Transport and renewables to drive new infrastructure projects

Out-Law News | 15 Feb 2021 | 1:54 pm | 2 min. read

Infrastructure businesses see opportunities for growth in the transport and renewable energy sectors in 2021 despite the challenges they will have to deal with coming out of the Covid-19 pandemic, a new survey by international law firm Pinsent Masons has found.

A year of change in the sector is also anticipated by figures in the industry, from consolidation in the market, to greater use of technology and the adaption of businesses to the growing decarbonisation agenda.

The annual Pinsent Masons global infrastructure survey gathered the views of almost 150 individuals involved in the infrastructure sector, from project owners and contractors to designers, suppliers and funders. Respondents were based across Europe, Asia Pacific, the Middle East, Africa and the Americas. The survey findings will inform discussion at the global infrastructure law review of the year series of events that will be hosted by Pinsent Masons between 23 February and 4 March 2021.

Jonathan Hart of Pinsent Masons, the law firm behind Out-Law, said: "The annual Pinsent Masons global infrastructure survey is always important in highlighting issues and trends that clients are discussing with colleagues in our offices around the world. What has been particularly striking about this year’s responses has been the common themes – the challenge of decarbonisation, alongside the need to drive for greater efficiency and productivity and the best ways of achieving these objectives. We’re looking forward to reviewing these findings in our forthcoming series of international webinars in the next few weeks and in conversations taking place right now and over the coming months."

In the survey, which took place between 30 November and 21 January, participants were asked to select the three areas they expect most infrastructure investment to be directed to in their region over the next 12 months. Nearly a third of respondents, 66%, said transport projects, while 57% said clean energy and renewables.

Investment in those sub-sectors is anticipated despite the fact a significant majority of respondents identified major inhibitors to growth as stemming from procurement processes (71%) and skills shortages (57%). Problems with sub-contracts and supply chain arrangements were also seen as an issue by just under half of the survey respondents.

The survey findings also highlighted expected change in the sector, including a period of potential consolidation and market changes, with just under half anticipating an up-turn in M&A activities over the coming 12 months.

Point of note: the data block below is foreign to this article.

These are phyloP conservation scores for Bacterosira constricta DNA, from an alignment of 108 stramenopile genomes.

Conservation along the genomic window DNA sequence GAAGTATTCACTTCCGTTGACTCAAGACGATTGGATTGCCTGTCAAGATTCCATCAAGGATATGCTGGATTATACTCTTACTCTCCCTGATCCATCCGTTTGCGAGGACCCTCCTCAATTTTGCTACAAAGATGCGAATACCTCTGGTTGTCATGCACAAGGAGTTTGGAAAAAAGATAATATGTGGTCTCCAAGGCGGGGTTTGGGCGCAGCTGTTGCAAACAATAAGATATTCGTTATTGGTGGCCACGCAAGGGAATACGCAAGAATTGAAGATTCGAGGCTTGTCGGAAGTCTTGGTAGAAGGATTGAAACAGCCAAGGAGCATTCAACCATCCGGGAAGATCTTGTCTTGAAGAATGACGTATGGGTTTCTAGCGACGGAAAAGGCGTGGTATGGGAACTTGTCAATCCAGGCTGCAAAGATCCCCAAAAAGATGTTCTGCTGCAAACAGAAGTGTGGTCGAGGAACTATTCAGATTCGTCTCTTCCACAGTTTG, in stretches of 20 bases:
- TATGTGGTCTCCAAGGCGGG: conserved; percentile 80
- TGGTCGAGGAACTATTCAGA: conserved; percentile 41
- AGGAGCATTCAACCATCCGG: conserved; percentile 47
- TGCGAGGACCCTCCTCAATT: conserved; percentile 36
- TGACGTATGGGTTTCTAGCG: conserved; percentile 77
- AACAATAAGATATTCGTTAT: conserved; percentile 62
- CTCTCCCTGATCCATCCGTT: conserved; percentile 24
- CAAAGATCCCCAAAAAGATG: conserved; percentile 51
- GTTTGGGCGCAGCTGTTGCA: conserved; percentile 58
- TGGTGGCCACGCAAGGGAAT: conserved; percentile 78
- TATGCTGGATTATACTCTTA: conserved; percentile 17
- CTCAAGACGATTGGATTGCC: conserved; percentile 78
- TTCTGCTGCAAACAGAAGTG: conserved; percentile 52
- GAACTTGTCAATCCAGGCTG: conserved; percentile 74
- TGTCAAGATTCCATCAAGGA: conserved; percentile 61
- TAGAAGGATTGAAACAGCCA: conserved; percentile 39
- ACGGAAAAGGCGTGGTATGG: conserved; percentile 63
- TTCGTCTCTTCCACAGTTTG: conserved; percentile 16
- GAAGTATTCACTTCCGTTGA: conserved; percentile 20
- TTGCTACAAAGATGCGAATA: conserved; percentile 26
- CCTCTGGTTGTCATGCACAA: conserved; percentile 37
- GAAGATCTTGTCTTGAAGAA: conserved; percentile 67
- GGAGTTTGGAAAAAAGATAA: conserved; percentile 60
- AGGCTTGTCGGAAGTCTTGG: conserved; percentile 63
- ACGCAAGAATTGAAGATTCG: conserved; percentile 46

Automation and the use of technology was also predicted to become more important, with greater use of digital technology in project delivery, alongside a more collaborative approach in relation to contracting processes, deemed the top two most important issues and enablers in industrialising the construction process and, ultimately, improving productivity.

Other results show that there is an acknowledgement within the infrastructure sector of the huge challenge that achieving 'net zero' carbon emissions targets represent for the industry. Just under two thirds of respondents described decarbonisation as critically or very important to their businesses and organisations.

Stacey Collins of Pinsent Masons said that decarbonising the supply chain is a major challenge for the sector, but that it is incumbent on businesses to embrace the international agenda on climate action in order to avoid missing out on commercial opportunities.

Collins said: "There is increasing pressure on the infrastructure sector to embrace decarbonisation, and it is no surprise that our survey highlights that it is a board-level issue. Those that fail to adapt to 'net zero' carbon voluntarily will face increasing regulatory, commercial and financial pressure to do so."

"However, it is not all about challenges: there are huge opportunities for those within the sector that are already transitioning to low, zero and even 'net zero' businesses. The carbon-cost of tendered solutions is increasingly becoming a factor in project procurements, and those that can provide low-carbon options are ultimately going to find they win more work than those that do not. We are helping a number of businesses in their decarbonisation transition at the moment, and will talk about that at our law review event," he said.

The full results from the annual Pinsent Masons global infrastructure survey will be outlined on 23 February at the first event in the Pinsent Masons global infrastructure law review of the year series. The events are free to register for and address both sector-wide pivotal issues of global impact and local construction law issues affecting the infrastructure industry.